Upload, not Unload

One issue I find with having a sizeable following on social media is that I don’t feel like I can show the kind of frustration that others do when they share personal, political, or professional ‘concerns’. I like to think that I show the same kind of professionalism online as I do in person. For me this is what stops me from ranting and ‘unloading’ my daily frustrations online. Being professional, all the time, means I don’t think it’s appropriate to either mix personal (political) views with work content (MOOC, eLearning, flipped classroom, video in learning, etc.). That’s just me. Sometimes I slip, but even then it’s been carefully considered before I slip and share it. A large proportion of my followers are interested in my work (that’s what I really use Twitter et al for. Facebook and Instagram is private non-work related stuff) I don’ like to openly shared political views, discussed religion, etc. outside of my close friends and family.

I think we all feel like this at some point or other. Some people I know on Twitter, Facebook, Instagram, LinkedIn, Pinterest, Fliboard, etc. are just better at venting these raw emotions than me. They can somehow tun this negativity into a positive post or tweet, even naming he organisation or individual, making a very contrived but carefully crafted tweet/insult sound amusing and friendly, and generally waxing lyrical about their woes. I can’t do that. I don’t have the words or nerve to ‘name and shame’. It’s not my style. 

I’ve always believed in being polite, showing respect, offering support, helping where I can and maintaining a professional attitude as a core feature of my work and home life. I don’t want to teach my kids that it’s OK to be disrespectful, to be nasty, unkind or down-right rude – to anyone, for any reason. I just can’t do moaning or bitching or complaining. At all. When I do it’s under great strain to stop myself being swept up in the moment and group-moan and saying too much. I’m a rubbish liar too. I just don’t see the need in it. I don’t make veiled attempts to hide what I want to say behind smarmy comments, I don’t pretend to be best friends (only to pass judgment behind someone’s back) where there isn’t a genuine friendship there. 

We are a time with social platforms and how we use them that can, and does, have devastating affect on people. Just this week I read a heart breaking story about a 15 year old who felt the only way to get away from his bullies was by hanging himself. What kind of society are we letting ourselves get drawn into where we’re no longer shocked when we hear these stories because they’re becoming so frequent? You may think this is a bit far fetched, but ‘real-life’ comments, the snide remarks, the behind-the-back bitching, etc., is the first step to a wider problem that, if left unchecked, will allow this behaviour to become ‘accepted’ and ‘normal’. While it’s not healthy to keep emotions locked up, it can also be unhealthy to let them out in an un-constructive way. We’ve moved our (often personal) moaning and complaining away from the office ‘water-cooler’ and online into a much larger version with many millions of people able to read and react to it.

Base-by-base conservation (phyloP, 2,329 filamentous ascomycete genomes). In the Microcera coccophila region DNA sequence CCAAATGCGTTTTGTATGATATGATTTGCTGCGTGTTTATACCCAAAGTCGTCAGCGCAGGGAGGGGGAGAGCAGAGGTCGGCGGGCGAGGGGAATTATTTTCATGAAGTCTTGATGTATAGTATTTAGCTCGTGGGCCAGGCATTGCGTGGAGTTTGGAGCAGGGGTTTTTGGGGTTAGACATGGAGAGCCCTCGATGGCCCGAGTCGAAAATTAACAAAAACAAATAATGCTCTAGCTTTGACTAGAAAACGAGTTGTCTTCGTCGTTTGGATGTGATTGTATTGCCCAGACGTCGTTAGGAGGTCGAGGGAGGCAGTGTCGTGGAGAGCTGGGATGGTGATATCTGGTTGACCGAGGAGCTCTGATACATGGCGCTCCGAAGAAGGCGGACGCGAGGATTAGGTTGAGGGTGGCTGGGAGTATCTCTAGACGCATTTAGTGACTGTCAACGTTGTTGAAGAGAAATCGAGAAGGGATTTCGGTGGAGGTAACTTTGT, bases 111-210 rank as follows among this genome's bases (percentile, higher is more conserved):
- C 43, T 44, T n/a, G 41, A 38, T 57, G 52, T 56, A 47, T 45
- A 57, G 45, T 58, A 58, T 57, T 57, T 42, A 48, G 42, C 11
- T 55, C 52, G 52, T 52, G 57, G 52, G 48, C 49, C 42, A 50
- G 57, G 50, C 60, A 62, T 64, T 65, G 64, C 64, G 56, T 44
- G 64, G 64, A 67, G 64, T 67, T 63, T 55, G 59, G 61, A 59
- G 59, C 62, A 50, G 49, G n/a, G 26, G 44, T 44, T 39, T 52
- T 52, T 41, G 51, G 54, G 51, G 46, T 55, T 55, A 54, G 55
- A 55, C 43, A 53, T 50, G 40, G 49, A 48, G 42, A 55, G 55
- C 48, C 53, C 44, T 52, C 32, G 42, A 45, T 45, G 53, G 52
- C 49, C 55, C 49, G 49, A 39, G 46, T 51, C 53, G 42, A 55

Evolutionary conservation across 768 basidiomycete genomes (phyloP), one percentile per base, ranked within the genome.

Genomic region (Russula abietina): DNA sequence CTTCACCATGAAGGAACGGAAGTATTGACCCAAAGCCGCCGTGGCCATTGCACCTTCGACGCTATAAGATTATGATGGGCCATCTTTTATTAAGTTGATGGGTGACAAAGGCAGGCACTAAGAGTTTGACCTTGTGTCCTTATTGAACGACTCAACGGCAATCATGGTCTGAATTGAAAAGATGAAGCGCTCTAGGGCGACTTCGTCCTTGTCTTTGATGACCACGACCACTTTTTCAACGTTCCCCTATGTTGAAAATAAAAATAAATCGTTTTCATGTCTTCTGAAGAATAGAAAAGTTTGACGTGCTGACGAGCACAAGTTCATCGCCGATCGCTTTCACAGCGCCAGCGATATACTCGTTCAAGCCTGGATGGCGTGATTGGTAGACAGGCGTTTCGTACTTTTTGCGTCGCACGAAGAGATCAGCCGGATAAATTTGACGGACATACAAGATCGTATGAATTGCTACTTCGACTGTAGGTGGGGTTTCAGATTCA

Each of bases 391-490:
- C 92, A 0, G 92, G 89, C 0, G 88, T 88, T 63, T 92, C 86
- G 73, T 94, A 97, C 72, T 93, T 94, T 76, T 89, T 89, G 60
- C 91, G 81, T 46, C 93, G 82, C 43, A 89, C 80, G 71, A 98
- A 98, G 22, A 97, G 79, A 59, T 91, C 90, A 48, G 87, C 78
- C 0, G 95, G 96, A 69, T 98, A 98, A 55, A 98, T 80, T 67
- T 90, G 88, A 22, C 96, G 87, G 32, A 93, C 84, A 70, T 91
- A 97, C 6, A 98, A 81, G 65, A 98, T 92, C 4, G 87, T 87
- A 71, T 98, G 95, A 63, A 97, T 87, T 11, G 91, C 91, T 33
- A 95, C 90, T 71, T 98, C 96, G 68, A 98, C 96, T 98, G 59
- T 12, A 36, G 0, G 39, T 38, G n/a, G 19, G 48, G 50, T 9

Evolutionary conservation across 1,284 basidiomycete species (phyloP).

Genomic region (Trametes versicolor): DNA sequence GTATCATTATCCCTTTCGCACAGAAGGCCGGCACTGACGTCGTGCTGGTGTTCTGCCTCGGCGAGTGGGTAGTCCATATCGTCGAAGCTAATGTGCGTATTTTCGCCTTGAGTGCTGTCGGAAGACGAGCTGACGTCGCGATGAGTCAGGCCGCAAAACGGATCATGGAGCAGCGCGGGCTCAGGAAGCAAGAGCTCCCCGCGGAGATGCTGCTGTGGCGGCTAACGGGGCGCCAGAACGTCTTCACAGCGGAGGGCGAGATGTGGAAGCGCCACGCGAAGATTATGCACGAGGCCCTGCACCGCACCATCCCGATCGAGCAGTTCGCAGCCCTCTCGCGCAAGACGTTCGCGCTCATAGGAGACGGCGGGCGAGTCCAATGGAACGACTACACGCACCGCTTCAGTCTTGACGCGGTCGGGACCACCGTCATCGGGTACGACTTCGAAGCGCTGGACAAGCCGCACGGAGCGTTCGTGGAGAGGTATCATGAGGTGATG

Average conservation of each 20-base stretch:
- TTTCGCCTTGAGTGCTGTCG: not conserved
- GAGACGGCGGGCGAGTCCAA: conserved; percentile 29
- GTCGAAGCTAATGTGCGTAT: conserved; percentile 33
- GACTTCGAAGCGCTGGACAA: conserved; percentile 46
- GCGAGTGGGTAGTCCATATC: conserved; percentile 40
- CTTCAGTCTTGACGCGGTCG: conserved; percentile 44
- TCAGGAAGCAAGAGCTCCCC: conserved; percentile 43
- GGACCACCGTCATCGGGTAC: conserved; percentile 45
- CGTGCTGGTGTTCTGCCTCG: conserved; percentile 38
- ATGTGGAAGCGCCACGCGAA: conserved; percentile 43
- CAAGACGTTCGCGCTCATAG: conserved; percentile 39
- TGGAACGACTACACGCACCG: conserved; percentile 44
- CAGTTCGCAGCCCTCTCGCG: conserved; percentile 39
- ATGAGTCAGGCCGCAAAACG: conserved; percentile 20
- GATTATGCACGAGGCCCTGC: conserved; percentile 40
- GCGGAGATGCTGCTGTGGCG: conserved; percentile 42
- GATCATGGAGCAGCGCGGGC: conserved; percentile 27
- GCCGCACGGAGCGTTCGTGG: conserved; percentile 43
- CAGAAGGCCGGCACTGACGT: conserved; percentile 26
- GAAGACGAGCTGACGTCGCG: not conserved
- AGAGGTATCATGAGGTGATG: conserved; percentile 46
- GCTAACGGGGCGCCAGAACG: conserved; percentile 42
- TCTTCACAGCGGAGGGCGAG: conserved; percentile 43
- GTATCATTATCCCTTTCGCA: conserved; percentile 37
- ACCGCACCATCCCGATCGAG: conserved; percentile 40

Every so often I’ll let a little bit slide. I sometimes tweet things like “I need to rant”, but don’t. What I do get is sympathetic replies or DMs saying that you’re also feeling the need to vent frustration at your own circumstances. I thank you for this, it is a great benefit to know we all have to work with the same kind of people, same kind of systems, same kind of problems.

Instead of uploading, sharing, publishing, posting, etc. I would really like to unload all my frustrations. Let them out, stand back and not care about the fall out. But I can’t, I’ve set myself high standards and I aim to keep them. Despite how much damage it does to keep it quiet I strive to maintain the posture of the proverbial swan – smooth and graceful above water, paddling like crazy against the flow under it! 

But what I do instead is to upload, pin, share, tweet, post, flip, etc. I try and find the positive, the constructive, the collaborative, and the professional way to get a message across. And if I can’t? Then I don’t post, pin, share, tweet, etc. It’s not worth it. 

Image source: Kristina Alexanderson (CC BY-NC-ND 2.0)

  • David, I often feel this way too. And I recently went against my usual blogging norms:

    http://dangerouslyirrelevant.org/2016/11/kindness-innovation-and-tuesdays-election.html

    So I totally get what you’re saying. But at some point I wonder what obligations those of us with a platform have to stand up for (or against) certain things, even if they’re a bit off our usual ‘professional’ topics. When I posted this I made the decision that ‘ranting’ against racism, sexism, xenophobia, and Islamophobia was worth whatever political blowback or unfollowing behavior occurred. Because if those of us with voices don’t stand up, who will? Is it ‘professional’ to stand by while awful things happen? Those are the questions I’m wrestling with right now…